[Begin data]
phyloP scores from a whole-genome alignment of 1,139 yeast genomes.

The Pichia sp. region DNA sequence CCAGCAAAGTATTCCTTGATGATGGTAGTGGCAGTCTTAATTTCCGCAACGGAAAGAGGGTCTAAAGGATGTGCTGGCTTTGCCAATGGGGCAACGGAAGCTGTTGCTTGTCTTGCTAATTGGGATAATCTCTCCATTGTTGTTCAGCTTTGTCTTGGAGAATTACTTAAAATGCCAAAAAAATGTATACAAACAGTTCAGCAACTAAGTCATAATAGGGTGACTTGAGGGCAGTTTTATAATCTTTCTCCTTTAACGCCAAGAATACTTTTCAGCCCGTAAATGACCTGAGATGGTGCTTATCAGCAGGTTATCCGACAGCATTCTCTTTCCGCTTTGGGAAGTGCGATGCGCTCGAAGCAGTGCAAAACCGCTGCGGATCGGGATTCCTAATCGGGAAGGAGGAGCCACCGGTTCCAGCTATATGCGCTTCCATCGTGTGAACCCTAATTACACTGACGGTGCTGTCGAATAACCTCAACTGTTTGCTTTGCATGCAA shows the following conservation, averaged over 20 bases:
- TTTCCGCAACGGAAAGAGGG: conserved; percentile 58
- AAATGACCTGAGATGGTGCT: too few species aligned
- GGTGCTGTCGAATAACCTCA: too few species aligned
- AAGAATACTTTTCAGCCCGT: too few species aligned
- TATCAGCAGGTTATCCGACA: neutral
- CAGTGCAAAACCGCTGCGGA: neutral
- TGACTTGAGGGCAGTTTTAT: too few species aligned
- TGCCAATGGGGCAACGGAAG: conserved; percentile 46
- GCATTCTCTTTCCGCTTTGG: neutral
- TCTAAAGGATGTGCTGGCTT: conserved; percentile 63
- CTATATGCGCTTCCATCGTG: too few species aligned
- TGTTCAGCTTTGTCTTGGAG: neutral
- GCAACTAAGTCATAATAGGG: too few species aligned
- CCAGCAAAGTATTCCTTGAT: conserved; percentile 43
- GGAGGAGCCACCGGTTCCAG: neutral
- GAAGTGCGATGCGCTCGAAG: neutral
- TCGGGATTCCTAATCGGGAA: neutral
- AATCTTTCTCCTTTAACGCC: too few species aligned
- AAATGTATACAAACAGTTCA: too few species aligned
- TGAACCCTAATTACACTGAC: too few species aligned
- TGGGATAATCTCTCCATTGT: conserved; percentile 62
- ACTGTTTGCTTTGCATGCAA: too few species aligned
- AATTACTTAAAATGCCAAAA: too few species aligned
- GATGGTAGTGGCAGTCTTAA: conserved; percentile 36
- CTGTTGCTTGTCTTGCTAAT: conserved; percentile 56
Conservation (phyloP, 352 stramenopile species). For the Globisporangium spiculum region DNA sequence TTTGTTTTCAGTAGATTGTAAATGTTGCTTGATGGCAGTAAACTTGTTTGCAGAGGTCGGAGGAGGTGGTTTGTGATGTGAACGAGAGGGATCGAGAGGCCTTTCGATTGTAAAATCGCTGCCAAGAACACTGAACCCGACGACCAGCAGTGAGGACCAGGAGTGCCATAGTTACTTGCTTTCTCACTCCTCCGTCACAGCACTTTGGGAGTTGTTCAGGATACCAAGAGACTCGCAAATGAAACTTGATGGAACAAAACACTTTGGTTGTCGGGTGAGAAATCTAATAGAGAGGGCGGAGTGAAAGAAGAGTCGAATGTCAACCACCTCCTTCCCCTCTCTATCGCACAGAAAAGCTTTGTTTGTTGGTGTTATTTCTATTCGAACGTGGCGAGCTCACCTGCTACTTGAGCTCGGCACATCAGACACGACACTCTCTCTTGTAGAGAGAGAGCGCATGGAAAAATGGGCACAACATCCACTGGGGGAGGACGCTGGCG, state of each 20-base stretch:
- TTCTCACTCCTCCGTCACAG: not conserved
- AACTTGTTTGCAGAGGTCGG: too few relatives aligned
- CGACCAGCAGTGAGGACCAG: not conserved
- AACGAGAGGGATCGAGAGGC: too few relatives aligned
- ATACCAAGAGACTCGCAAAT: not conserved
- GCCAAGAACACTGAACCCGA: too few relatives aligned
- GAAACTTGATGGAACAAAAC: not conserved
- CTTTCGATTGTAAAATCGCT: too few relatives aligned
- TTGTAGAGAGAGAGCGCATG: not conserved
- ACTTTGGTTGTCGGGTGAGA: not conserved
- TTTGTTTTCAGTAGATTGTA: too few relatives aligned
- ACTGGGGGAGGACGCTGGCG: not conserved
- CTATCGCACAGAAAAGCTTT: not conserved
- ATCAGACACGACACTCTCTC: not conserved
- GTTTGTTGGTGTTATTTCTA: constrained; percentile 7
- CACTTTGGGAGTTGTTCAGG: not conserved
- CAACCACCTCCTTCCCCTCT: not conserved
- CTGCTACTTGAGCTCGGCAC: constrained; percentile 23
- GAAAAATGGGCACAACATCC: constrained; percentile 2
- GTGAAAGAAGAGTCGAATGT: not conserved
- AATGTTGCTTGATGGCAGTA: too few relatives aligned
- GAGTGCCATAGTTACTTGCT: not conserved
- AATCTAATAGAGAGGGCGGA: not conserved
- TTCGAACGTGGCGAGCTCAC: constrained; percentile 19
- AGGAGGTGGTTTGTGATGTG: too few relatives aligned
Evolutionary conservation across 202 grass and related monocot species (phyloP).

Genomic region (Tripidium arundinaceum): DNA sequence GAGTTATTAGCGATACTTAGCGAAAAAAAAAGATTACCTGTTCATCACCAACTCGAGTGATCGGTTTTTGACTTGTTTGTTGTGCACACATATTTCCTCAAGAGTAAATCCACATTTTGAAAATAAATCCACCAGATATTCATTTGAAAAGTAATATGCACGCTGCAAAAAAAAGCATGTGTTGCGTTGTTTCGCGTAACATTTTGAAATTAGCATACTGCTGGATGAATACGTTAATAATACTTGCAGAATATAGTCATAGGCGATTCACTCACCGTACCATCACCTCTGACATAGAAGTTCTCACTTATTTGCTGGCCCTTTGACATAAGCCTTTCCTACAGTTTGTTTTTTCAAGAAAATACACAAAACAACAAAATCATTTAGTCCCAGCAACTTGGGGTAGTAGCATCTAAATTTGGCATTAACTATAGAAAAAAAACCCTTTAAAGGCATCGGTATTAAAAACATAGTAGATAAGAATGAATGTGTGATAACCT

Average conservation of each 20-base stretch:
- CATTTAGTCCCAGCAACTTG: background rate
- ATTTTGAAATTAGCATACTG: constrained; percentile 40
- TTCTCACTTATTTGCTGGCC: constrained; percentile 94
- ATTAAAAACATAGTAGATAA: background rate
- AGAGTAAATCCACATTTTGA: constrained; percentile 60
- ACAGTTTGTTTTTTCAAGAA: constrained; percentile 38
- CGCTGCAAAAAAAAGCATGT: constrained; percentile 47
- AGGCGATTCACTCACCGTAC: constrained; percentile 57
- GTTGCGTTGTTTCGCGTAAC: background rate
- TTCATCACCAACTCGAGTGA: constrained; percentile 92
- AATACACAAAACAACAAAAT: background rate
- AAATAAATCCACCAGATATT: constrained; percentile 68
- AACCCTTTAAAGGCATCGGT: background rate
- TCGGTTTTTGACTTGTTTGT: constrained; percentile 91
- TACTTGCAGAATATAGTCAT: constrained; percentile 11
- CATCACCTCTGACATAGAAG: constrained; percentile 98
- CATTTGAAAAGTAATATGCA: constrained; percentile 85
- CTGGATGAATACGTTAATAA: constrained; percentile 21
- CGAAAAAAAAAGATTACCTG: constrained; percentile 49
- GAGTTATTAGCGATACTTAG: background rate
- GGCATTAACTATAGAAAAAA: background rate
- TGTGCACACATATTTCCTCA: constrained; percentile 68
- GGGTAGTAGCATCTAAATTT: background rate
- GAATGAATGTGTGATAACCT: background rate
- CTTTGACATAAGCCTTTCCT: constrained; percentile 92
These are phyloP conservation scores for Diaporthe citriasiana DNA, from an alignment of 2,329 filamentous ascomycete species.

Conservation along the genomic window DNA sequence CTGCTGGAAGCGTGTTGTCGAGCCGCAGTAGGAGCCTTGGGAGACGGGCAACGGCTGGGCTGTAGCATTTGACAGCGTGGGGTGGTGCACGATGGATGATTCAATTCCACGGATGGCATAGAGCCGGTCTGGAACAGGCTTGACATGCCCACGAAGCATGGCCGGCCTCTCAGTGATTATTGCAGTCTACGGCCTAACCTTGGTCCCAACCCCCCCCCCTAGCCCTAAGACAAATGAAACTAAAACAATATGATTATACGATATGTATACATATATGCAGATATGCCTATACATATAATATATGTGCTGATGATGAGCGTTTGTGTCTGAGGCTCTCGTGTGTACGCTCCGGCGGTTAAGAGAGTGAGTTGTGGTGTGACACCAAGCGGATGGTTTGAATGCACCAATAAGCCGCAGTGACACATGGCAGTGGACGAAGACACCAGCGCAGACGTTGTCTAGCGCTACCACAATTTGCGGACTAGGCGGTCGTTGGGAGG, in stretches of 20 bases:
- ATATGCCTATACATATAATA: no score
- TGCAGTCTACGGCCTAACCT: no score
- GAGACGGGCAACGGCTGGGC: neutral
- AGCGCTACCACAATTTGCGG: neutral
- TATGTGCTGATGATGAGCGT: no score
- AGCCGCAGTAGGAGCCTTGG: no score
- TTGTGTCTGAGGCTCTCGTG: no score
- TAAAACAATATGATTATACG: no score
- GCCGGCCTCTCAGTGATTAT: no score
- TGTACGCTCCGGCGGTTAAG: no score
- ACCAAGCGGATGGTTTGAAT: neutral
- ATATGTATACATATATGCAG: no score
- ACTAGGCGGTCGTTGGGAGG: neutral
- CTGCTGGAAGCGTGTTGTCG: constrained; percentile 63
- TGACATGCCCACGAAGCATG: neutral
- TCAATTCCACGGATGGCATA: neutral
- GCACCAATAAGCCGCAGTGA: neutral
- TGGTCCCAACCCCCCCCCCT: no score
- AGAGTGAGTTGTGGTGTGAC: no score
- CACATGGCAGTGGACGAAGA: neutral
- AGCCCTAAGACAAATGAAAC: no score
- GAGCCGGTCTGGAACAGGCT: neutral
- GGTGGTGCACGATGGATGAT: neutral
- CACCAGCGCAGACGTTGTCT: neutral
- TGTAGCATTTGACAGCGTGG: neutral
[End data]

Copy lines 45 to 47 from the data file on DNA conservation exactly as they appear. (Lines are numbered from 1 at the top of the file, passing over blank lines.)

- CAACCACCTCCTTCCCCTCT: not conserved
- CTGCTACTTGAGCTCGGCAC: constrained; percentile 23
- GAAAAATGGGCACAACATCC: constrained; percentile 2